Liver biopsy

You may have a small piece of tissue taken from the liver to be looked at under a microscope. This is called a liver biopsy.

You will have blood tests taken before the biopsy to make sure your blood is clotting properly. You’ll have a local anaesthetic injection into the skin to numb the area. The doctor then passes a fine needle into the tumour through the skin. A CT scan or ultrasound guides the doctor to the exact area to take the biopsy from.

After a liver biopsy you’ll need to stay in hospital for a couple of hours or sometimes overnight. This is because there is a small risk of bleeding afterwards. The nurses will check you regularly and monitor your blood pressure. You may have some pain in your tummy and right shoulder after the biopsy. Your doctor can prescribe painkillers for you.


Laparoscopy

This is a small operation that allows the doctor to look at the liver. You have it done under a general anaesthetic, so you may have to stay in hospital overnight. The doctor makes 3–4 small cuts in the skin and muscle of your lower tummy (abdomen). Carbon dioxide gas is pumped into the tummy to lift the tummy wall so the liver can be seen clearly.

The doctor then puts a thin, flexible tube with a tiny camera on the end (laparoscope) through one of the cuts into the tummy. The doctor looks at the liver through the laparoscope and may take a small sample of tissue (a biopsy) to examine under a microscope.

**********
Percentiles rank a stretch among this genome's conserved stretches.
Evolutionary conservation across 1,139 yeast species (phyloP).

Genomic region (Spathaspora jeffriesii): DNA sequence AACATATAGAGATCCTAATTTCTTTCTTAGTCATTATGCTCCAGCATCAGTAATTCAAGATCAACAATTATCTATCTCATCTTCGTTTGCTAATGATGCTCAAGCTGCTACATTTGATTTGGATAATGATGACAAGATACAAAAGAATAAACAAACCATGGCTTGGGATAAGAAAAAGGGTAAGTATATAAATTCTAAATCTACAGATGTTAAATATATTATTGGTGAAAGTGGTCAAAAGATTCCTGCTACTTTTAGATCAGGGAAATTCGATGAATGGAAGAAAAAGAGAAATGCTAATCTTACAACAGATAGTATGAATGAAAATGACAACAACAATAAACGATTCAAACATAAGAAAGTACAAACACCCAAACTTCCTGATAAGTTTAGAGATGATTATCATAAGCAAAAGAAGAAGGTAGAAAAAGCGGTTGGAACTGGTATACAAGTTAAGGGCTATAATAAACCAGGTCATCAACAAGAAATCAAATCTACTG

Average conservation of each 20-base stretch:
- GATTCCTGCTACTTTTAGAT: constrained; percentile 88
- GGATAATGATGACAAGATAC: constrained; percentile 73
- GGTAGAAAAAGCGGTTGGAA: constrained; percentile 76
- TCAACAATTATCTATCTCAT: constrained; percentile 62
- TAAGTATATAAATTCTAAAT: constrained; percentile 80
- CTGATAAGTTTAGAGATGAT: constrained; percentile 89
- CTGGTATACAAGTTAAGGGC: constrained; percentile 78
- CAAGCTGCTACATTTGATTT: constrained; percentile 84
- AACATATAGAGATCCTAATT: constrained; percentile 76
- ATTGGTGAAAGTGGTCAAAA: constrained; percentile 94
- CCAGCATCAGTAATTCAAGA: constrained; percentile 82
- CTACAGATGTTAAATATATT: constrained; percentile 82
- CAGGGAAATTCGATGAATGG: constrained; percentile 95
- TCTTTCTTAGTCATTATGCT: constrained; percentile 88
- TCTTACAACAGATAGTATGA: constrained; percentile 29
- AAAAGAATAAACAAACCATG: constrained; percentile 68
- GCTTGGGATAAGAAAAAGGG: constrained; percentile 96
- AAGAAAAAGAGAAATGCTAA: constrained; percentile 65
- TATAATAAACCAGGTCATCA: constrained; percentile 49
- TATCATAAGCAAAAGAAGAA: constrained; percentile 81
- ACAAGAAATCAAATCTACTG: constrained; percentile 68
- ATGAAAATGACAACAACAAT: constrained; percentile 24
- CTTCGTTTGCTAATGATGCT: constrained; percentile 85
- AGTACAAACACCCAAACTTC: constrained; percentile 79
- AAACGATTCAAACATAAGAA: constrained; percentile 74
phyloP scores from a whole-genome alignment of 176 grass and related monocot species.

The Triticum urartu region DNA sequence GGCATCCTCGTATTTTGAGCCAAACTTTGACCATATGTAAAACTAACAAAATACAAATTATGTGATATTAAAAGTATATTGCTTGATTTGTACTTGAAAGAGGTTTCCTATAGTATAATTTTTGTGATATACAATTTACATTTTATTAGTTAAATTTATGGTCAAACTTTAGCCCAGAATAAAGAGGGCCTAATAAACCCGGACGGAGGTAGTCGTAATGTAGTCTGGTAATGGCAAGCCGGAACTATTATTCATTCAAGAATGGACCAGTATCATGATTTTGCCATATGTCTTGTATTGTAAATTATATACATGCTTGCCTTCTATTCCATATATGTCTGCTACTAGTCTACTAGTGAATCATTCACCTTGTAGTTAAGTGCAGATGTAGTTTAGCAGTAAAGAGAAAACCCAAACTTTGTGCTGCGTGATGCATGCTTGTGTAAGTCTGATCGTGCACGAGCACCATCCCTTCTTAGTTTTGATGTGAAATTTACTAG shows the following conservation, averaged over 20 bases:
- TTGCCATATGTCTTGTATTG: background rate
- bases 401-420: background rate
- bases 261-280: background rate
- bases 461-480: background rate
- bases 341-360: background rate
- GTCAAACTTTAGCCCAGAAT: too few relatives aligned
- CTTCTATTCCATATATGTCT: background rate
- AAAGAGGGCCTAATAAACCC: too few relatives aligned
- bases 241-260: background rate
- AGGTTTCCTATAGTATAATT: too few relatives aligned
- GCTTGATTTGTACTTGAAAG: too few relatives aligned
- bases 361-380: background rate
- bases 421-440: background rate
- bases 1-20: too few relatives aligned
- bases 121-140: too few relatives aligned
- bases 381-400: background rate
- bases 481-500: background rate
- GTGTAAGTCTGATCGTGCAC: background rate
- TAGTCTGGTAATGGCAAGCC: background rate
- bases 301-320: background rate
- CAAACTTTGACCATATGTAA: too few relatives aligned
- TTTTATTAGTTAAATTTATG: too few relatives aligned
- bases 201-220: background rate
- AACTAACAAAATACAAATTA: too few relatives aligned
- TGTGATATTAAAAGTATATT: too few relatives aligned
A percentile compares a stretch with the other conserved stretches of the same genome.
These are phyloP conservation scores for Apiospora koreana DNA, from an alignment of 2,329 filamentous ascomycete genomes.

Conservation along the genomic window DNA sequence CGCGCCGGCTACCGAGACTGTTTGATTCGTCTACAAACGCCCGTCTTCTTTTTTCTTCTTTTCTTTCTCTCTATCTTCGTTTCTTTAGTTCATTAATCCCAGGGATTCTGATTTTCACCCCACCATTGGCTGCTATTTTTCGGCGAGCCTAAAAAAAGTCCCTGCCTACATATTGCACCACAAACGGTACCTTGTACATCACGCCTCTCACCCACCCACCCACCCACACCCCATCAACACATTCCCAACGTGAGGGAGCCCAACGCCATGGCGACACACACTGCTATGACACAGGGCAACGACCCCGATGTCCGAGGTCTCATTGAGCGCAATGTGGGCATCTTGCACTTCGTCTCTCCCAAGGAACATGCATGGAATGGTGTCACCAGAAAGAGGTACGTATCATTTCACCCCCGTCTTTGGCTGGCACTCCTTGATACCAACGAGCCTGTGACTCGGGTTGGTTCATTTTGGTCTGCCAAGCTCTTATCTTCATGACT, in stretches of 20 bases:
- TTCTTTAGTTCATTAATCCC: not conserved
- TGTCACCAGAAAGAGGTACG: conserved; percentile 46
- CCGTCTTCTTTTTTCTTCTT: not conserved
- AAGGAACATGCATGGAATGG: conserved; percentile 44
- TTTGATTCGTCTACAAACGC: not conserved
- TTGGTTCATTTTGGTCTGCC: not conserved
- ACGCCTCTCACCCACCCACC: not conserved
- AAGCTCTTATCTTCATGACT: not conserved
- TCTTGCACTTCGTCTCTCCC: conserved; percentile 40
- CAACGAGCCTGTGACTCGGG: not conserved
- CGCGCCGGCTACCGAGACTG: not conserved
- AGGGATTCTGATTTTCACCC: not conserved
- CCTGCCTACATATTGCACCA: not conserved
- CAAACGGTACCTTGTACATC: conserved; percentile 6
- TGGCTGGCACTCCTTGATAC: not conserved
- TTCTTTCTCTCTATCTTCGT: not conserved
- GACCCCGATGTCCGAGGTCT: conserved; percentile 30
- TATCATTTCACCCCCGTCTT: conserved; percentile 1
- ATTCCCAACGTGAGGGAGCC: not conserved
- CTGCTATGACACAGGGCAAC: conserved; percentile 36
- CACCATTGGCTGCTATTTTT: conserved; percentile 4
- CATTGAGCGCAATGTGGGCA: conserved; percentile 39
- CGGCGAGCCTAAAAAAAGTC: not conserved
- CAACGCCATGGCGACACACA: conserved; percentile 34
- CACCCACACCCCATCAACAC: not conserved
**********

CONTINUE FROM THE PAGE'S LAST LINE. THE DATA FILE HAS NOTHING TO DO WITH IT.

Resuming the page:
After a laparoscopy, you may have one or two stitches in your lower tummy. You should be able to get up as soon as the effects of the anaesthetic have worn off. You may have discomfort in your neck or shoulder after the laparoscopy. This goes away in a day or two. Some people have uncomfortable wind after a laparoscopy. Taking sips of peppermint water and walking around can help.

A laparoscopy may not be possible for someone who has had major surgery to their tummy in the past.


PET-CT scan

This is a combination of a CT scan, which takes a series of x-rays to build up a three-dimensional picture, and a positron emission tomography (PET) scan.

A PET scan uses low-dose radiation to measure the activity of cells in different parts of the body. PET-CT scans give more detailed information about the part of the body being scanned. You may have to travel to a specialist centre to have one. You can't eat for six hours before the scan, although you may be able to drink.

A mildly radioactive substance is injected into a vein, usually in your arm. The radiation dose used is very small. The scan is done after at least an hour’s wait. It usually takes 30–90 minutes. You should be able to go home after the scan.


Diagnosing the primary cancer

Occasionally, secondary liver cancer is found before the primary cancer is diagnosed.

If this happens, your doctor may arrange for you to have tests to find out where the primary cancer is. You doctor will be able to tell you more about these and what they involve.

Our cancer support specialists on 0808 808 00 00 can also give you information about tests you may need to have.


Waiting for test results

Waiting for test results can be a difficult time. It may take from a few days to a couple of weeks for the results of your tests to be ready. You may find it helpful to talk with your partner, family or a close friend. Your specialist nurse or one of the organisations listed on our database, can also provide support. You can also talk things over with one of our cancer support specialists on 0808 808 00 00.